Mohegan Sun, with its restaurants, spas, entertainment and sporting venues, and the Kids Quest/Cyber Quest family entertainment center, is about 45-minutes away, in Uncasville. Located in the center of the action is the Wolf Den, which offers free shows by well-known performers. The 10,000 seat Mohegan Sun Area features headlining concerts and sporting events, including championship boxing and professional basketball. the complex has more than 40 dining venues, along with a spa and the Comix Comedy Club.
Less than 15 miles down the road from Mohegan Sun is the new Naskart Indoor Kart Racing & Trampoline Park, an 110,000 square-foot facility that lets you speed around multi-level tracks in electric go-carts. Read more here.
A 15-minute drive from Hartford gets you to West Hartford, one of the area's premier shopping and dining suburbs. The town is home to Westfarms mall, which boasts the state's only Nordstrom department store, along with more than 150 other shops and restaurants.
Head to West Hartford Center and Blue Back Square for more shopping, (Crate & Barrel and West Elm to name a few), and dining options, including Barcelona Wine Bar, 971 Farmington Ave., which features tapas and sangria; Besito, 46 S. Main St., an upscale Mexican cafe; Cheesecake Factory at 71 Isham Road, and Rizzuto's, an Italian trattoria at 111 Memorial Road.
If you're more into culture than retail or culinary pursuits, visit the Noah Webster House at 227 S. Main St. The historic house museum was home to lexicographer Noah Webster. (Blue Back Square is named after his "Blue-Backed Speller," a precursor to Webster's namesake dictionary.)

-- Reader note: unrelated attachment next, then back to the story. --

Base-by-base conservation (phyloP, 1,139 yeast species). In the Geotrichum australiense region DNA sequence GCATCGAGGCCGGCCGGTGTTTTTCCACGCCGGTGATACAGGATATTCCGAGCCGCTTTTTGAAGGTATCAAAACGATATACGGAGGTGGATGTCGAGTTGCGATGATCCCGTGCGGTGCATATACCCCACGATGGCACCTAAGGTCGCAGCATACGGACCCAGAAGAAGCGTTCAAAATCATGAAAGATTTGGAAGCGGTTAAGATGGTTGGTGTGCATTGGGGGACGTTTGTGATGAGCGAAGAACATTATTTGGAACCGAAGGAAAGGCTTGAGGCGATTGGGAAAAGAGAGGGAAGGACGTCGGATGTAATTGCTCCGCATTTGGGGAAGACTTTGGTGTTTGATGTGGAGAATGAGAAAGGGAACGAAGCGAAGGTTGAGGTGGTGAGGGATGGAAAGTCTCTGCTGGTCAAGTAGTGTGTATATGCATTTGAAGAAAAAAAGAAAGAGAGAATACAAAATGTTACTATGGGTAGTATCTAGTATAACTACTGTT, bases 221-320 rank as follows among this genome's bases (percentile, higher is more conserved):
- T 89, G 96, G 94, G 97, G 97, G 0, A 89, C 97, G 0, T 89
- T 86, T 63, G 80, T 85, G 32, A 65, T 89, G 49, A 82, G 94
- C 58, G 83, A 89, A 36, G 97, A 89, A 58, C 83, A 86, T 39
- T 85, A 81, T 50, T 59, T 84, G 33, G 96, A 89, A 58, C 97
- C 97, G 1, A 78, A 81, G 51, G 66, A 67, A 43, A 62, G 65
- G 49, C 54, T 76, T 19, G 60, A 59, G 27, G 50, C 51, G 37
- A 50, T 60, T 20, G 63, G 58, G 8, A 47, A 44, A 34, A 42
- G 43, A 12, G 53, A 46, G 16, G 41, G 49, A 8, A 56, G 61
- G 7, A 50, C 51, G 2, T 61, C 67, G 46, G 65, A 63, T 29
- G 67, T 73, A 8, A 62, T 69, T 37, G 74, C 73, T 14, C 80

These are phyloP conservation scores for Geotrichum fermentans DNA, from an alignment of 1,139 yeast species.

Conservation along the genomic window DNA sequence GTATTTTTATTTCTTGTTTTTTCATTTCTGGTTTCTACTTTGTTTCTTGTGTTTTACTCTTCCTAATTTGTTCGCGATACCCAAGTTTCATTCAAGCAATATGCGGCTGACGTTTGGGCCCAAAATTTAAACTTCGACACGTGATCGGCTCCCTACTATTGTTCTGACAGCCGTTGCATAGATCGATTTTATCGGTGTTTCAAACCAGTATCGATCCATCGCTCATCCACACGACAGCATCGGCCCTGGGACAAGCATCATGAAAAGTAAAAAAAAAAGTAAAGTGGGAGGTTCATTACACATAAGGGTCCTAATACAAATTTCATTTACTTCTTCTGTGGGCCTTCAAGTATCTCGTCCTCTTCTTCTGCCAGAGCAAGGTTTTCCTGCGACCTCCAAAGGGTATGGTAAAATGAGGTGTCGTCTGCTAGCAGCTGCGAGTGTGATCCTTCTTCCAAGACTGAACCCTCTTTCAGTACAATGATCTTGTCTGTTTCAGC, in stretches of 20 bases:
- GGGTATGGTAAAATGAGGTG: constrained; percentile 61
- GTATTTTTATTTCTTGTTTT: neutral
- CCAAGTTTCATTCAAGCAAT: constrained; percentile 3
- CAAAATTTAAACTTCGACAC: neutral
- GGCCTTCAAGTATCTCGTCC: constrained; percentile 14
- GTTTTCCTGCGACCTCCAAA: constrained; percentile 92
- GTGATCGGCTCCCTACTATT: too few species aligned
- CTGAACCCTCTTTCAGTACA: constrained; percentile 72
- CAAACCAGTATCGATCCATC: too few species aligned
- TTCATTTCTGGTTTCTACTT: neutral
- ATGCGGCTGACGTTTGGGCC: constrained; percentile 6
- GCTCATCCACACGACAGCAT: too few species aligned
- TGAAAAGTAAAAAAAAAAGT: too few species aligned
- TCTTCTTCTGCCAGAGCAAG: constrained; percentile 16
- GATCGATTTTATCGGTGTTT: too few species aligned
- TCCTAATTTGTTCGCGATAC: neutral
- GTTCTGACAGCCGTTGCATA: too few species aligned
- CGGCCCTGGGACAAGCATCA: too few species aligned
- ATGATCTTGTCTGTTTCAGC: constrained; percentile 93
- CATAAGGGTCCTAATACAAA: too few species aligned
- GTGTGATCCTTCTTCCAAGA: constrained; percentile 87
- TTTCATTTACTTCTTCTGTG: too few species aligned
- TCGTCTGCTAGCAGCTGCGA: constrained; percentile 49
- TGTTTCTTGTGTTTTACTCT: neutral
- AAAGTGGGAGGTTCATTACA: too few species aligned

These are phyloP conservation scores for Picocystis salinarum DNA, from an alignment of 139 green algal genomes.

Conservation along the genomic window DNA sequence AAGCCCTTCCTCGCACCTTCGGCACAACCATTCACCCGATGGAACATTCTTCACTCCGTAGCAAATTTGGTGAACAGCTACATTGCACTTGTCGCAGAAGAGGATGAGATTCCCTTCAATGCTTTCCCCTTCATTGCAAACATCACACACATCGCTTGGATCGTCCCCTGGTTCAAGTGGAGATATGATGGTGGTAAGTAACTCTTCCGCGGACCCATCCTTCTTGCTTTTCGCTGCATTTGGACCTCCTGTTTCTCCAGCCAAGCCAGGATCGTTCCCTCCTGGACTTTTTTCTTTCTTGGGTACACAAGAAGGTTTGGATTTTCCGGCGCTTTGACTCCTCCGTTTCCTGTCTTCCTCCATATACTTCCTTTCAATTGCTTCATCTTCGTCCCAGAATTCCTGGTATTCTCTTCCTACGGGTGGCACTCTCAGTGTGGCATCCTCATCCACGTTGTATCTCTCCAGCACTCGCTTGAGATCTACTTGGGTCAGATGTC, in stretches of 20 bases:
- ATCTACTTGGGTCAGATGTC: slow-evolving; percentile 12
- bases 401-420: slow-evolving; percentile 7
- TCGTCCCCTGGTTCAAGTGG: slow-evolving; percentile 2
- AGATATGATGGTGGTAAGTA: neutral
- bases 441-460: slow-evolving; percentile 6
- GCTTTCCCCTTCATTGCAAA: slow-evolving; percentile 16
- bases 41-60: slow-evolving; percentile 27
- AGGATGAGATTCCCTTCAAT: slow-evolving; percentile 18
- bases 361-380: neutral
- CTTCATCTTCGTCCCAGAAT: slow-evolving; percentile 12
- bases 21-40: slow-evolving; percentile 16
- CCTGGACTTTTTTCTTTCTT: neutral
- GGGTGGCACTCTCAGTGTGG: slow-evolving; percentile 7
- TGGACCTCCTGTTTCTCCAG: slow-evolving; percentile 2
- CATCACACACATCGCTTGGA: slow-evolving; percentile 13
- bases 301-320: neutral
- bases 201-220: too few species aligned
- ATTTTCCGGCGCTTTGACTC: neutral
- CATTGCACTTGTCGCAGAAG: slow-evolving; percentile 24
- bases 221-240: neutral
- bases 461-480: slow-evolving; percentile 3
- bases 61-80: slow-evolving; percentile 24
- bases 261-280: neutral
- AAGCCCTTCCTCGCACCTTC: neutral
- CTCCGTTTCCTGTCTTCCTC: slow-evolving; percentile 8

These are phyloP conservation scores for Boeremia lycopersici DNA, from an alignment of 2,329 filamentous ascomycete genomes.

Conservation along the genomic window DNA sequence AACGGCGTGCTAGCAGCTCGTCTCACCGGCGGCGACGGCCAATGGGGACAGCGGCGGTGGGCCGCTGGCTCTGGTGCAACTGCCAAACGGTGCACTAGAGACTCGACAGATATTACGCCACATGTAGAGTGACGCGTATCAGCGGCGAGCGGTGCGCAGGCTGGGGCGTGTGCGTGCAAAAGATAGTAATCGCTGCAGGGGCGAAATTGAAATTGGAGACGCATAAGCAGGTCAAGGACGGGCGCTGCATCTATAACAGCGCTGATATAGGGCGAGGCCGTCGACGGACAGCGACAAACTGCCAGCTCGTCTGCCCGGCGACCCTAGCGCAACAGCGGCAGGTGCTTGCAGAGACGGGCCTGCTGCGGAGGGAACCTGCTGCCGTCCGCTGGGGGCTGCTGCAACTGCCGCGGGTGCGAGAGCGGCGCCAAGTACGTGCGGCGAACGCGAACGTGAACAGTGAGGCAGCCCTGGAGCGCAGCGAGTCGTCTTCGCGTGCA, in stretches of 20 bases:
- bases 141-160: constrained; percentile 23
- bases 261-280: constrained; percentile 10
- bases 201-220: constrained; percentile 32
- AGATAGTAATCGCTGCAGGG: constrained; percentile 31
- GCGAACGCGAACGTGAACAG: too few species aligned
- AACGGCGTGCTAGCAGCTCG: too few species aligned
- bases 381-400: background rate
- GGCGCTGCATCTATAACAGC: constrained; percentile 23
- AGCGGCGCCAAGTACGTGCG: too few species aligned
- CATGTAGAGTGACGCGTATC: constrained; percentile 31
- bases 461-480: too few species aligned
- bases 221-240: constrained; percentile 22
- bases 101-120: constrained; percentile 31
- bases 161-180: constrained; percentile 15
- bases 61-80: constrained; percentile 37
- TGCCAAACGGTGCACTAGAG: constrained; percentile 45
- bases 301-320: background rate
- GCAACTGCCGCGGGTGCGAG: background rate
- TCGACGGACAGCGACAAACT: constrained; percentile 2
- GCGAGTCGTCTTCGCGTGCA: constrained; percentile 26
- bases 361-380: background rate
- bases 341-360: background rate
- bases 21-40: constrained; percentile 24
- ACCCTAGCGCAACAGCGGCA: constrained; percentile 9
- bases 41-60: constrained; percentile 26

Another 15-minute ride, this time east, takes you to Manchester, home to the Shoppes at Buckland Hills, the area's other major mall, with a Barnes & Noble, Macy's JC Penney, Dick's Sporting Goods and dozens of other stores. Across the way from the mall is the Promenade Shops at Evergreen Walk complex, with Anthropologie, L.L. Bean, Brooks Brothers and others.
When you're hungry, drive to Main Street, where you'll find a burger or dog at Corey's Catsup & Mustard, featured on Food Network's "Diners, Drive-Ins and Dives"; Mulberry Street, which loves to experiment with its pizza; and Lucky Taco, for some casual Tex-Mex.
If you're looking for something more upscale, try Cavey's at 45 E. Center St. Upstairs features Northern Italian cuisine; the downstairs dining room offers modern French dishes.
Middletown, 16 miles south of Hartford, is home to Wesleyan University, cozy cafes, ethnic restaurants and off-beat shopping. If the weather cooperates, wander the campus with its historic buildings, then head to 728 N. Main St. and O'Rourke's diner, where locals have been gathering since 1941 for classic diner food with an Irish twist.
At 606 Main St., is ION (It's Only Natural) restaurant, featuring a creative vegan lunch and dinner menu, and the tiny Tibetan Kitchen, which offers Himalayan and Nepalese food. For your shopping fix, stop by the gallery shop at Wesleyan Potters at 350 S. Main St., to browse their array of juried crafts, then do a little time traveling at Wild Bill's Nostalgia Center, 1003 Newfield St., a fun house of posters bobble heads, records, toys, collectibles, books and all things rock and roll.
It'll take you about 20 minutes to get to Farmington from downtown Hartford, and if you go, make your first stop the Hill-Stead Museum at 35 Mountain Road. Located in a Colonial Revival house, the museum is known for its collection of Impressionist paintings, including works by Mary Cassatt, Edgar Degas, Édouard Manet, Claude Monet, and James McNeill Whistler.
Afterward, a drive down Main Street takes you through the campus of Miss Porter's School, an elite girl's boarding school founded in 1843. (Notable alumni include Jacqueline Kennedy, Lilly Pulitzer and Mamie Gummer.)
Then, raise a cup at Culteavo, a tea room inside a restored 1860 brick building at 29 Mill St. in the Unionville section of Farmington, or pick up the hipster vibe at 4 Eat & Drink, a bar, craft beer and tapas restaurant at 838 Farmington Ave. For some retail therapy, stop by Design Forum Gallery, a gift and art jewelry store at 902 Farmington Ave., that's filled with one-of-a-kind treasures.